Wednesday, June 29, 2011

Infection-resistant monkeys could be crucial in the fight against HIV

Via Io9, by .

Sooty mangabeys are a monkey species found on the western coast of central Africa. Their unique immunity to SIV, a relative of HIV, has intrigued medical researchers for decades. Now we know just how their immunity works.

SIV and HIV function in much the same way - the viruses find two molecules on the surface of the cell, which are known as co-receptors. These molecules function much like gates. One of these molecules is CD4, which is found on immune cells known as T cells. The immune response triggered by the appearance of the virus stimulates these T cells, which boost the level of the other co-receptor, CCR5, which in turn facilitates the deadly infection.

But sooty mangabeys are able to avoid that chain of events, thanks to a unique type of T cell called a central memory T cell. When this particular type of T cell responds to the virus, it does so without activating CCR5. This helps the T cells survive the SIV infection, and it's a crucial reason why these monkeys are able to avoid the onset of AIDS. Best of all, central memory T cells are long-lived in the body, and their positioning in the lymph nodes makes them particularly effective in stopping the spread of SIV.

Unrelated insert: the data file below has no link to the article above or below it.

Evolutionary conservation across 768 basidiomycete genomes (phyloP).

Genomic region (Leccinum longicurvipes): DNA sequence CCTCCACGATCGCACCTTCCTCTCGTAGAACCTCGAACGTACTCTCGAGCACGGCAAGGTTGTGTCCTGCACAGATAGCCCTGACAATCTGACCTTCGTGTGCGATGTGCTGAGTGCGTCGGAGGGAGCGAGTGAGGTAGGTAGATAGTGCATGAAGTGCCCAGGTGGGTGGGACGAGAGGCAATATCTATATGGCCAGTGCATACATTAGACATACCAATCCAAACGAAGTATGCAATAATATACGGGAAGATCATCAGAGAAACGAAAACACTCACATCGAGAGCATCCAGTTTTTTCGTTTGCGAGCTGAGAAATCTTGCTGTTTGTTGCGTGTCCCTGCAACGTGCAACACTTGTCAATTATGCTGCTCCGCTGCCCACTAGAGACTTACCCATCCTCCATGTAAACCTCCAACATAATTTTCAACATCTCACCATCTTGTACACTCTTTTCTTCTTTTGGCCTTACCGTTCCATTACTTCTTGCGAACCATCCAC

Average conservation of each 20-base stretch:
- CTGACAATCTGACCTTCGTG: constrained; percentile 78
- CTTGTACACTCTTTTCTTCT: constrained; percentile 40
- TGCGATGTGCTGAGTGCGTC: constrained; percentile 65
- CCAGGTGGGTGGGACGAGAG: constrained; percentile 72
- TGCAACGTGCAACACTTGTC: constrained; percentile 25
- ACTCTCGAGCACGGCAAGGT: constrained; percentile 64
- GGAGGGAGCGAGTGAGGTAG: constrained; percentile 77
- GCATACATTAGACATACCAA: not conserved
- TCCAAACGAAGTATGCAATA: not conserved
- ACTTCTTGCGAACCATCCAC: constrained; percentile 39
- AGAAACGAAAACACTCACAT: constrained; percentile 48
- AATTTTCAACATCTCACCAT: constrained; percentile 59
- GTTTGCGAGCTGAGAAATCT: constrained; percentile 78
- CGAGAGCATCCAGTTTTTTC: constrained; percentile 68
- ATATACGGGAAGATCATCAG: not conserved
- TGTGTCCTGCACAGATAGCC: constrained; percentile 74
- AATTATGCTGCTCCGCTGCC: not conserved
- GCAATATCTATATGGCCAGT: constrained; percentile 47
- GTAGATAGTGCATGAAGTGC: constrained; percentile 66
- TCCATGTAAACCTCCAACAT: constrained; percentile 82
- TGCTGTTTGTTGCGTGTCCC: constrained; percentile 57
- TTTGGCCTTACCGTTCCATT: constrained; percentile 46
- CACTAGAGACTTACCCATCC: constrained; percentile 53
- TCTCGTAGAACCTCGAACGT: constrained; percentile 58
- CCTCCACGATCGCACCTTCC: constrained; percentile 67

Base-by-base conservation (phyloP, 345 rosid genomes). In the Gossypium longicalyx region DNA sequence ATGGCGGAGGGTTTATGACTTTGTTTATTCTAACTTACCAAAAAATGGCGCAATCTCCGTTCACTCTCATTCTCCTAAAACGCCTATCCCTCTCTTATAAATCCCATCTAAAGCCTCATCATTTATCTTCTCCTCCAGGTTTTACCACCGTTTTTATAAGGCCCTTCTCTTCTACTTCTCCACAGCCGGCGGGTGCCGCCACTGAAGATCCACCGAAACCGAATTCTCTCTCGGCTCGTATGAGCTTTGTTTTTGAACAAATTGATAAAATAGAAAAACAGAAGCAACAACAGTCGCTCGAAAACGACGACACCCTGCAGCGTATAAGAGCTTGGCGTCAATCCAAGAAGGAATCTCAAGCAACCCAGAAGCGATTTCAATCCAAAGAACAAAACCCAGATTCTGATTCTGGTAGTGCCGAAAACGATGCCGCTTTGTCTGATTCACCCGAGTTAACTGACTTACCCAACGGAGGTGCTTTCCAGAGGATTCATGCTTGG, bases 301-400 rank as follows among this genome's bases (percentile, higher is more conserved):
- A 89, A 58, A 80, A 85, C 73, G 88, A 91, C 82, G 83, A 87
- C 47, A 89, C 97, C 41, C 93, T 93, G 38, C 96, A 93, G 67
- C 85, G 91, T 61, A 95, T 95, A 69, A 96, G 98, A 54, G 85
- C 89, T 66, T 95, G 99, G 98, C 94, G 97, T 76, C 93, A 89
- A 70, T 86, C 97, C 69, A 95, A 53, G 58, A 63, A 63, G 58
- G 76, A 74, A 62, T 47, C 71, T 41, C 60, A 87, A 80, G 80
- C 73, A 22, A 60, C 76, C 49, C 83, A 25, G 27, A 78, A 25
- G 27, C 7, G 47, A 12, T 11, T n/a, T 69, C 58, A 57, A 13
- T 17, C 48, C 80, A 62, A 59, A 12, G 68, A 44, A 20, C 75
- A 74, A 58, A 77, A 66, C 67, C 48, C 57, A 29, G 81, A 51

Emory University researcher Mirko Paiardini explains what this means:

Read the rest here.

[If an item is not written by an IRMA member, it should not be construed that IRMA has taken a position on the article's content, whether in support or in opposition.]

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